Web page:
Studi irlandesi. A Journal of Irish Studies, issue no. 10, 2020
"Minorities in / and Ireland"
Guest editor, Patrick McDonagh, European University Institute, Florence
In recent years, events such as the 2018 Abortion Referendum, 2017 recognition of Travellers as an
ethnic minority, the 2015 Same-Sex Marriage Referendum, 2015 Gender Recognition Act and the
2013 State apology to women sent to Magdalene laundries, amongst others, have all symbolised a
dramatic positive transformation in Irish society. These developments heralded the emergence of a
more tolerant, welcoming and inclusive society, willing to acknowledge the wrongs of its past. For
many, they have signalled a new dawn in Ireland’s history, leaving behind the image of a socially
conservative society. While the overwhelming majority of politicians and political parties speak out
in support of minorities and those once marginalised in society, championing their right to dignity,
equality, respect and basic human rights, this has not always been the case. On the contrary, for
much of the twentieth century Ireland’s political class remained silent, or turned a blind eye to
issues affecting minorities and those who did not conform to the status quo, whether that be as a
result of their gender, gender identity, sexual orientation, race, creed, ethnic minority, disability, etc.
In fact, until only recently, this cohort often found themselves at the margins of Irish society, with
many forced to emigrate in search of a better life.
While many issues still remain to be addressed, most notably the controversy surrounding direct
provision and questions of equality, same-sex marriage and abortion in the North, the
aforementioned changes in Irish society are particularly noteworthy, demonstrating the extent to
which a small cohort of marginalised individuals and groups can bring about social, cultural and
political change in the face of considerable constraints. To date, however, these groups have been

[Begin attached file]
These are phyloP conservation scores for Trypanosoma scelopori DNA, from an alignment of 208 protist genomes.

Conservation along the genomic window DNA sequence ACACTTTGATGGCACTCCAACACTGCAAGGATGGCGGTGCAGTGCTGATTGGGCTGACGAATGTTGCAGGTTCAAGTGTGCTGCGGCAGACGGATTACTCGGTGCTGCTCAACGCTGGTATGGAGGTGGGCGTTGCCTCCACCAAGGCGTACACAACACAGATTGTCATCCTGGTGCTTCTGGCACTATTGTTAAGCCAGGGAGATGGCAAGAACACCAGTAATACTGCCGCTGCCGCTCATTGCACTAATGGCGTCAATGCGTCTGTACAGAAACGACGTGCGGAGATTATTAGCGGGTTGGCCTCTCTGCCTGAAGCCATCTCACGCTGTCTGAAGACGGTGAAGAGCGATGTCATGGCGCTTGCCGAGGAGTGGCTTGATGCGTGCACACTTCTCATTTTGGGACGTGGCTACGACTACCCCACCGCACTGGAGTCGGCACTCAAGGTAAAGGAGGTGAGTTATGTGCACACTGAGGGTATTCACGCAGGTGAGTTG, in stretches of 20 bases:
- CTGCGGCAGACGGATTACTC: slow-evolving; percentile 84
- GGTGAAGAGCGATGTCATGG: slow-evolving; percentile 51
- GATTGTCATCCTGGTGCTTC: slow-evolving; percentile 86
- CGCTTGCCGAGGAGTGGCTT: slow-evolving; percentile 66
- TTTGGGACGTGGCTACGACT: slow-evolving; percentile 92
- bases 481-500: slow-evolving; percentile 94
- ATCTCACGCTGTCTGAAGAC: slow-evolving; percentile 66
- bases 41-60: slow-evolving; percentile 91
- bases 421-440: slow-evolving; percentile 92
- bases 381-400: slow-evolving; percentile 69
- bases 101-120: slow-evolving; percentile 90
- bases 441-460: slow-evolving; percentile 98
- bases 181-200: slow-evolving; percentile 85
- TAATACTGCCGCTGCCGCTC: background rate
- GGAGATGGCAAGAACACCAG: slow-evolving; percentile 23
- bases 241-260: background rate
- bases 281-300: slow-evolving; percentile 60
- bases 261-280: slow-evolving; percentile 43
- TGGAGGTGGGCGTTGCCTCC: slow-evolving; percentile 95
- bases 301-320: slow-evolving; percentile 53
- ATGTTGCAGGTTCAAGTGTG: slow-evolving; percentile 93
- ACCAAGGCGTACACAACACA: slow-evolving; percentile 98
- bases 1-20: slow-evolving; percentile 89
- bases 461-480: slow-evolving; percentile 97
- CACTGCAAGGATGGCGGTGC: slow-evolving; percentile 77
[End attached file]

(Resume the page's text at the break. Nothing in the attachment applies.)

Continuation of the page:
understudied in Irish historiography; a historiography which has for decades primarily adopted a top
down, rather than bottom up approach to understanding change in Ireland. With this in mind, this
special edition seeks to bring minorities to the fore and explore their role in transforming Irish
society. In particular, it seeks to explore issues such as; how have minorities sought to make their
voices heard in Ireland, what strategies have they adopted to bring about social and political change,
where were the sites of these efforts taking place; and how have representations of minorities
evolved over time. We are interested in papers from a range of different disciplinary backgrounds
which seek to explore the role and impact of any of the below in bringing about social, cultural and
political change in Ireland.
Fields of investigation and topics may include:
Ethnic and linguistic minorities
Health/Patients’ Rights Advocacy
LGBT+ rights advocacy
Those sent to institutional homes (i.e. Magdalene laundries)
Please send abstracts of 250 to 400 words, as well as a short biography of 50 to 100 words, by 15th
October 2019 to the Guest Editor, Patrick McDonagh (<Patrick.Mcdonagh@eui.eu>), to the
General Editor, Fiorenzo Fantaccini (<firstname.lastname@example.org>) and to Dieter Reinisch
(<email@example.com>) assistant editor for the 10th issue.
Submissions accepted for publications will be announced by the end of October 2019.
Finalized contributions for submission to referees must reach the editors by 1st February 2020:
Articles must be formatted in accordance with the journal editorial guidelines
<http://www.fupress.net/public/journals/37/sijis_guidelines.pdf> and should not exceed 12000
words, including endnotes and bibliography. Informal enquiries to the Guest editor and General
Editor are welcome and should be addressed to the contacts above.
The 10th issue of Studi irlandesi. A Journal of Irish Studies will be published in June 2020